Mentions: The location of the five units within the country and their characteristics are indicated in Fig. 2 and Table 1, respectively. Unit A largely corresponds to the canton of Geneva, on the border of France. It is characterized by one of the highest wild boar densities in Europe (from 10.6–10.0 individuals/km2 [19]) and the highest WBDens in this study. Unit B lies in the heart of the Jura Mountains and covers the cantons of Jura, Basel-Land, a great part of Solothurn and smaller regions of Aargau and Bern. It borders France and Germany. Unit C lies in the center of the Swiss Plateau and covers the canton of Freiburg and a large part of Bern. Its WBDens is relatively low but unevenly distributed within the area (most wild boar being present in the north-west of the region) and the OPDens is the highest of all units. Unit D corresponds to the canton of Thurgovia and borders Germany. It has a hunting bag comparable to unit A but moderate WBDens and OPDens. Unit E corresponds to the canton of Tessin at the border with Italy. Its hunting bag is the highest of all Swiss cantons (over 1000 wild boar in each of the two last reported yearly hunting bags) and its wild boar population is therefore considered as very large despite a moderate WBDens.

Bottom Line: A control program carried out from 1999 to 2003 successfully reduced disease occurrence in domestic pigs in Switzerland, but recurrent outbreaks suggested a potential role of free-ranging wild boar (Sus scrofa) as a source of re-infection.We have concluded that M. hyopneumoniae is widespread in the Swiss wild boar population, that the same risk factors for infection of domestic pigs also act as risk factors for infection of wild boar, and that infected wild boar develop lesions similar to those found in domestic pigs.However, based on our data and the outbreak pattern in domestic pigs, we propose that spillover from domestic pigs to wild boar is more likely than transmission from wild boar to pigs.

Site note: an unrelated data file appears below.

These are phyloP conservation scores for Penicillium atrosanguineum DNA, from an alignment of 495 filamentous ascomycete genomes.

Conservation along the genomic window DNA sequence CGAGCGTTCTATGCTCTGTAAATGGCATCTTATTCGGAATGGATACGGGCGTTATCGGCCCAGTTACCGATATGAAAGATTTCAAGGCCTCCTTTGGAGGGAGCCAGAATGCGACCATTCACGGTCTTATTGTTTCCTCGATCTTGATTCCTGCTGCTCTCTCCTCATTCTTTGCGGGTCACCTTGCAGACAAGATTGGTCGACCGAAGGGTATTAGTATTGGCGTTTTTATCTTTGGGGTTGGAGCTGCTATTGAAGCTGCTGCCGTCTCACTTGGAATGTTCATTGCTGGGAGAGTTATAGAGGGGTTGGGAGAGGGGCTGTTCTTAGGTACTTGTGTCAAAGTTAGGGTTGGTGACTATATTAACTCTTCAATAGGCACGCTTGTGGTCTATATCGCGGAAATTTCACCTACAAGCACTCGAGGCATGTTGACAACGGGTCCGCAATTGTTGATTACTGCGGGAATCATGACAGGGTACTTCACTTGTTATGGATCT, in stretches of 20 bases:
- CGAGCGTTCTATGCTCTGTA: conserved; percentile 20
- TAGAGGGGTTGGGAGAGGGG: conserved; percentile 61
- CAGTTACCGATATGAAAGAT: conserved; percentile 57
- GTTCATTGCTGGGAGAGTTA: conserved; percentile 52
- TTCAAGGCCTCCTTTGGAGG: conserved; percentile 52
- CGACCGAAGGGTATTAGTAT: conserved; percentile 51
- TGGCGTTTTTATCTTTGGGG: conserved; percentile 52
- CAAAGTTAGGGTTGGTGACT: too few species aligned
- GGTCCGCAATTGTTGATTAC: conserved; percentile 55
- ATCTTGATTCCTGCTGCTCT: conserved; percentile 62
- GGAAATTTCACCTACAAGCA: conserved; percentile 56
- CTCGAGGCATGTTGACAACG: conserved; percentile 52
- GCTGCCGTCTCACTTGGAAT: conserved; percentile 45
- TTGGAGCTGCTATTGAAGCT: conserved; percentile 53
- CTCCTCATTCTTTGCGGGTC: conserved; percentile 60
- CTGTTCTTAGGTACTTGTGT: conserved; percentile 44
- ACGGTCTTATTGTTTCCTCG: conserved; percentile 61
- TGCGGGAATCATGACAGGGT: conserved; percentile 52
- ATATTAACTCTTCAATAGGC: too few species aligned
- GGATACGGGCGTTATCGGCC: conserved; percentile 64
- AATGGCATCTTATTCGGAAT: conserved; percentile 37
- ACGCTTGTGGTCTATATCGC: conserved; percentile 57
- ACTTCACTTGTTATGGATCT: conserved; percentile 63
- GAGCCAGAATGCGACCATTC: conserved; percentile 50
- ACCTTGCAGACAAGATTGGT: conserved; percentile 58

View Article: PubMed Central - PubMed

Affiliation: Centre for Fish and Wildlife Health (FIWI), Vetsuisse Faculty, University of Bern, Bern, Switzerland.

ABSTRACT
Enzootic pneumonia (EP) caused by Mycoplasma hyopneumoniae has a significant economic impact on domestic pig production. A control program carried out from 1999 to 2003 successfully reduced disease occurrence in domestic pigs in Switzerland, but recurrent outbreaks suggested a potential role of free-ranging wild boar (Sus scrofa) as a source of re-infection. Since little is known on the epidemiology of EP in wild boar populations, our aims were: (1) to estimate the prevalence of M. hyopneumoniae infections in wild boar in Switzerland; (2) to identify risk factors for infection in wild boar; and (3) to assess whether infection in wild boar is associated with the same gross and microscopic lesions typical of EP in domestic pigs. Nasal swabs, bronchial swabs and lung samples were collected from 978 wild boar from five study areas in Switzerland between October 2011 and May 2013. Swabs were analyzed by qualitative real time PCR and a histopathological study was conducted on lung tissues. Risk factor analysis was performed using multivariable logistic regression modeling. Overall prevalence in nasal swabs was 26.2% (95% CI 23.3-29.3%) but significant geographical differences were observed. Wild boar density, occurrence of EP outbreaks in domestic pigs and young age were identified as risk factors for infection. There was a significant association between infection and lesions consistent with EP in domestic pigs. We have concluded that M. hyopneumoniae is widespread in the Swiss wild boar population, that the same risk factors for infection of domestic pigs also act as risk factors for infection of wild boar, and that infected wild boar develop lesions similar to those found in domestic pigs. However, based on our data and the outbreak pattern in domestic pigs, we propose that spillover from domestic pigs to wild boar is more likely than transmission from wild boar to pigs.

Show MeSH
Related in: MedlinePlus